Of the more than 90 million cattle in our country, at least 10 million at any time are packed into feedlots, saved from the inevitable diseases of overcrowding only by regular doses of antibiotics, surrounded by piles of their own feces, their nostrils filled with the smell of their own urine. Picture it — and then imagine your grandchildren seeing that picture. In the European Union, many of the most inhumane conditions we allow are already illegal or — like the sow stalls into which pregnant pigs are often crammed in the United States — will be illegal soon.
Institutionalized, isolated elderly
Nearly 2 million of America's elderly are warehoused in nursing homes, out of sight and, to some extent, out of mind. Some 10,000 for-profit facilities have arisen across the country in recent decades to hold them. Other elderly Americans may live independently, but often they are isolated and cut off from their families. (The United States is not alone among advanced democracies in this. Consider the heat wave that hit France in 2003: While many families were enjoying their summer vacations, some 14,000 elderly parents and grandparents were left to perish in the stifling temperatures.) Is this what Western modernity amounts to — societies that feel no filial obligations to their inconvenient elders?
Sometimes we can learn from societies much poorer than ours. My English mother spent the last 50 years of her life in Ghana, where I grew up. In her final years, it was her good fortune not only to have the resources to stay at home, but also to live in a country where doing so was customary.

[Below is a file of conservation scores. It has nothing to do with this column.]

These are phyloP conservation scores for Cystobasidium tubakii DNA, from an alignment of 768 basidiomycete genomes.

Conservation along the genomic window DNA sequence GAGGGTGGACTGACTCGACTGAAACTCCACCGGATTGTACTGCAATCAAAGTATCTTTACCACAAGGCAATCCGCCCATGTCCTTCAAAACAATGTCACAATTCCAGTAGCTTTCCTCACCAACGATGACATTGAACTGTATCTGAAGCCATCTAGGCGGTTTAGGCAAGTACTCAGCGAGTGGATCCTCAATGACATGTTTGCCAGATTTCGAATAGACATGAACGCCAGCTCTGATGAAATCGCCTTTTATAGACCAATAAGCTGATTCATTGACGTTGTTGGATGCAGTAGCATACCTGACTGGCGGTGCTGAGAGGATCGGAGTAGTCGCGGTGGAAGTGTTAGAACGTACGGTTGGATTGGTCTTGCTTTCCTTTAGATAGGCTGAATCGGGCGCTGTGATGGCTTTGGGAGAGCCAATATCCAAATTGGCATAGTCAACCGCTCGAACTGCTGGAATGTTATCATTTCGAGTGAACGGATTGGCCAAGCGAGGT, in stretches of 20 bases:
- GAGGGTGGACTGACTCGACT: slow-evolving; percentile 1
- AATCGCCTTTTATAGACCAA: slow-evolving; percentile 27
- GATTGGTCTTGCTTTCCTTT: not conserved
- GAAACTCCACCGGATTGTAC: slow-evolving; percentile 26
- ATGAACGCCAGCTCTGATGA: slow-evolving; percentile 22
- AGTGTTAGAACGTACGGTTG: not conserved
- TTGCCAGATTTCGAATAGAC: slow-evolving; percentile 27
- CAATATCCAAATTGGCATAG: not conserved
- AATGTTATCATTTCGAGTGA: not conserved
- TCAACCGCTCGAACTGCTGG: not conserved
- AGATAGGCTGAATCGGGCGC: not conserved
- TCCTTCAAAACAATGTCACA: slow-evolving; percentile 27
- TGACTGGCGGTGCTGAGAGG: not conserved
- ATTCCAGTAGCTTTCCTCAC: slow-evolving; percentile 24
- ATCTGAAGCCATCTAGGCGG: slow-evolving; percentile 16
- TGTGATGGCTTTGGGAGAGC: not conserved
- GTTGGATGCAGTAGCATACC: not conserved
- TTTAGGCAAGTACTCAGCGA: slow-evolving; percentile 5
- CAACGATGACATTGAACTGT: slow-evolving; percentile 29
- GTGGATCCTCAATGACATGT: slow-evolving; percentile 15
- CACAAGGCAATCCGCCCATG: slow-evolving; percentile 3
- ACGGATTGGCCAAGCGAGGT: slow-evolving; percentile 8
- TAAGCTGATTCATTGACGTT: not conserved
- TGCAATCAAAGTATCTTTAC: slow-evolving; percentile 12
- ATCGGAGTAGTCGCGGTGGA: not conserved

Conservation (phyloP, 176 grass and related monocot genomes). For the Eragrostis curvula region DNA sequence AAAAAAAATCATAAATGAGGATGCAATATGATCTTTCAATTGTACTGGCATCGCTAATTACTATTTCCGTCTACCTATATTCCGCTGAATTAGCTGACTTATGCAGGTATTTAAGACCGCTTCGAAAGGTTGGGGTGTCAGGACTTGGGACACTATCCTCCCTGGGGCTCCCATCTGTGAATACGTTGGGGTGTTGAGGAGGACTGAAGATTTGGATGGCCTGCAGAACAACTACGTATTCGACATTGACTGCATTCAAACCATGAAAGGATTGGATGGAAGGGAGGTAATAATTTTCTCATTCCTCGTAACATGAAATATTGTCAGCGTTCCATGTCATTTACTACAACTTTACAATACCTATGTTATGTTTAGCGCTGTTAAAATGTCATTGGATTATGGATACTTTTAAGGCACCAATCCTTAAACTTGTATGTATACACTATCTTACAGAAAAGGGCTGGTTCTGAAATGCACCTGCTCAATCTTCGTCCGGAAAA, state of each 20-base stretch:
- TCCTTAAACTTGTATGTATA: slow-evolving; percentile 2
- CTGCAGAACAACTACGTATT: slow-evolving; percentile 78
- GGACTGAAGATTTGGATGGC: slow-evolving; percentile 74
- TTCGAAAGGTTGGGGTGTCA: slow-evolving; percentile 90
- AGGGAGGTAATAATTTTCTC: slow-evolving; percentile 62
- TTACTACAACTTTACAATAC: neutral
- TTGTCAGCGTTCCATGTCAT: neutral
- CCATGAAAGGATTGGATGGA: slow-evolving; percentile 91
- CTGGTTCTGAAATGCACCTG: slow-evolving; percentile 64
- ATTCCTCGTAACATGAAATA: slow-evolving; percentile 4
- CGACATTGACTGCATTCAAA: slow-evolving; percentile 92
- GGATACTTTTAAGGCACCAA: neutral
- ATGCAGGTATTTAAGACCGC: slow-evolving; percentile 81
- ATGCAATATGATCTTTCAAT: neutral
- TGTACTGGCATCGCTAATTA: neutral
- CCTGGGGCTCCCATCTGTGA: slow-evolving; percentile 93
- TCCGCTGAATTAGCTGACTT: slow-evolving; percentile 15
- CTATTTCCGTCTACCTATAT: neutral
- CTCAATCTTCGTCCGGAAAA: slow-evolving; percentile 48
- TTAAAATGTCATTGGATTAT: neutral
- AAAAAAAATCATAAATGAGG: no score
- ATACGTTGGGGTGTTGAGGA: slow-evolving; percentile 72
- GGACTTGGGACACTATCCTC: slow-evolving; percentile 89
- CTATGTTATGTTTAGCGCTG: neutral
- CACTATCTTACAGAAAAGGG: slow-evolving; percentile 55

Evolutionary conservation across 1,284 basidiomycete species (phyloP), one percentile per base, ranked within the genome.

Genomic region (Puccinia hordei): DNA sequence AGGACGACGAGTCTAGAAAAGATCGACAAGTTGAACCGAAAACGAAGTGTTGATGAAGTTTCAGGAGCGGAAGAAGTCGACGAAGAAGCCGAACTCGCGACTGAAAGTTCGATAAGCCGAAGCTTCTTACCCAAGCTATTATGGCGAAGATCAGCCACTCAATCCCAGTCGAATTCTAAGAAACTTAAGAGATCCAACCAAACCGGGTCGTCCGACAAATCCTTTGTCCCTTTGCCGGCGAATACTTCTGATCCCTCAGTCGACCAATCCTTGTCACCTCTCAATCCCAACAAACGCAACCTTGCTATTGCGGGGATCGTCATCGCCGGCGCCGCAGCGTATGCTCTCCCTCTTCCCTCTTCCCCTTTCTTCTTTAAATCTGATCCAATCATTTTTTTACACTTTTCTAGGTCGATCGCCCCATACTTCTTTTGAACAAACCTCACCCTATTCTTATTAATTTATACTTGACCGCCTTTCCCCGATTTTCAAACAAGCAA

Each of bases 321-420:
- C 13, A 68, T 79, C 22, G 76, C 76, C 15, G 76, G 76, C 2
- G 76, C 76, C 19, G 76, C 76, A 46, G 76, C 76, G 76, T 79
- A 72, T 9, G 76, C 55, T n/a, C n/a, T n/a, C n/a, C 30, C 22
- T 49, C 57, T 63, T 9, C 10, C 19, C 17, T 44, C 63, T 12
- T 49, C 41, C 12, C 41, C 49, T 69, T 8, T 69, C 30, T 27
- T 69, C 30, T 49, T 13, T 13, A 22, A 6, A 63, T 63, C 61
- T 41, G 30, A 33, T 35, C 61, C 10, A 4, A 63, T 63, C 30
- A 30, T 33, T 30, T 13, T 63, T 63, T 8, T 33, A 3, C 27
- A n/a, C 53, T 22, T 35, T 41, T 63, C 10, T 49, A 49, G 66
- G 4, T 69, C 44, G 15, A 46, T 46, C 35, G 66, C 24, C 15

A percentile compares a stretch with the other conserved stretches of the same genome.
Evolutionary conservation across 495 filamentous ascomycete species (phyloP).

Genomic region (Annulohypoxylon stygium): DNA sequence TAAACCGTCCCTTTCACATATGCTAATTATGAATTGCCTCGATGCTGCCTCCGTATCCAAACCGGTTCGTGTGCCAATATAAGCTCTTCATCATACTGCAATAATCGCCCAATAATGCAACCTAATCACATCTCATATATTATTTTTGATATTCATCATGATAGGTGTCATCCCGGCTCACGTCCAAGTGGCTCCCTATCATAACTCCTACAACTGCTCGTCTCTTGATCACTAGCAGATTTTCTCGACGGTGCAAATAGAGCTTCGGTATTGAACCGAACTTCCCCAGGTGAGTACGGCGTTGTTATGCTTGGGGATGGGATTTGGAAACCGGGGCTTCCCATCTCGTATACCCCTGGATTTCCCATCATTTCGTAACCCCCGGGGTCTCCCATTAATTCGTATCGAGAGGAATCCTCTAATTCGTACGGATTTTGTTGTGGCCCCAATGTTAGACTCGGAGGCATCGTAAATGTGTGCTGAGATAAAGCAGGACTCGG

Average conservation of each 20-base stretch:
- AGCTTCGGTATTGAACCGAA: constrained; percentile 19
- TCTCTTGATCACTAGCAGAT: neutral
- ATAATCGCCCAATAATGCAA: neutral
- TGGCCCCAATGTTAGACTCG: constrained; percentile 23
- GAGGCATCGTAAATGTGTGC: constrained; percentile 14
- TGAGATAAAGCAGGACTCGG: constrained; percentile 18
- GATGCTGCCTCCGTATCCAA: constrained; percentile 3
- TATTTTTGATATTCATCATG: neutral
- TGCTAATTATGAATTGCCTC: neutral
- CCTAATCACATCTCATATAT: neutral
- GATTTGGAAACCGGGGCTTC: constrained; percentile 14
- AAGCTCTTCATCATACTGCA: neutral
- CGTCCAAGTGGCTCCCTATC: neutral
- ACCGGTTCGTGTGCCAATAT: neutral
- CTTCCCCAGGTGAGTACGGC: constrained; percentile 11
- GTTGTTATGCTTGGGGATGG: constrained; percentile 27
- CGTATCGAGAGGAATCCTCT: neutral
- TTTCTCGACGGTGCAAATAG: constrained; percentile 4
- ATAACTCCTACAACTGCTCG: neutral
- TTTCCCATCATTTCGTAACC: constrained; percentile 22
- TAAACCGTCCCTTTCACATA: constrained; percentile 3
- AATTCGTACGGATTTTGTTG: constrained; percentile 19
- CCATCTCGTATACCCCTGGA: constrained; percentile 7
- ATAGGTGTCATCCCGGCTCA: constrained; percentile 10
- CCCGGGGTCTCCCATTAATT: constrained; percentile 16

Keeping aging parents and their children closer is a challenge, particularly in a society where almost everybody has a job outside the home (if not across the country). Yet the three signs apply here as well: When we see old people who, despite many living relatives, suffer growing isolation, we know something is wrong. We scarcely try to defend the situation; when we can, we put it out of our minds. Self-interest, if nothing else, should make us hope that our descendants will have worked out a better way.
Of course, most transgenerational obligations run the other way — from parents to children — and of these the most obvious candidate for opprobrium is our wasteful attitude toward the planet's natural resources and ecology. Look at a satellite picture of Russia, and you'll see a vast expanse of parched wasteland where decades earlier was a lush and verdant landscape. That's the Republic of Kalmykia, home to what was recognized in the 1990s as Europe's first man-made desert. Desertification, which is primarily the result of destructive land management practices, threatens a third of the Earth's surface; tens of thousands of Chinese villages have been overrun by sand drifts in the past few decades.
It's not as though we're unaware of what we're doing to the planet: We know the harm done by deforestation, wetland destruction, pollution, overfishing, greenhouse gas emissions — the whole litany. Our descendants, who will inherit this devastated Earth, are unlikely to have the luxury of such recklessness. Chances are, they won't be able to avert their eyes, even if they want to.
Let's not stop there, though. We will all have our own suspicions about which practices will someday prompt people to ask, in dismay: What were they thinking?
Even when we don't have a good answer, we'll be better off for anticipating the question.
Kwame Anthony Appiah, a philosophy professor at Princeton University, is the author of "The Honor Code: How Moral Revolutions Happen."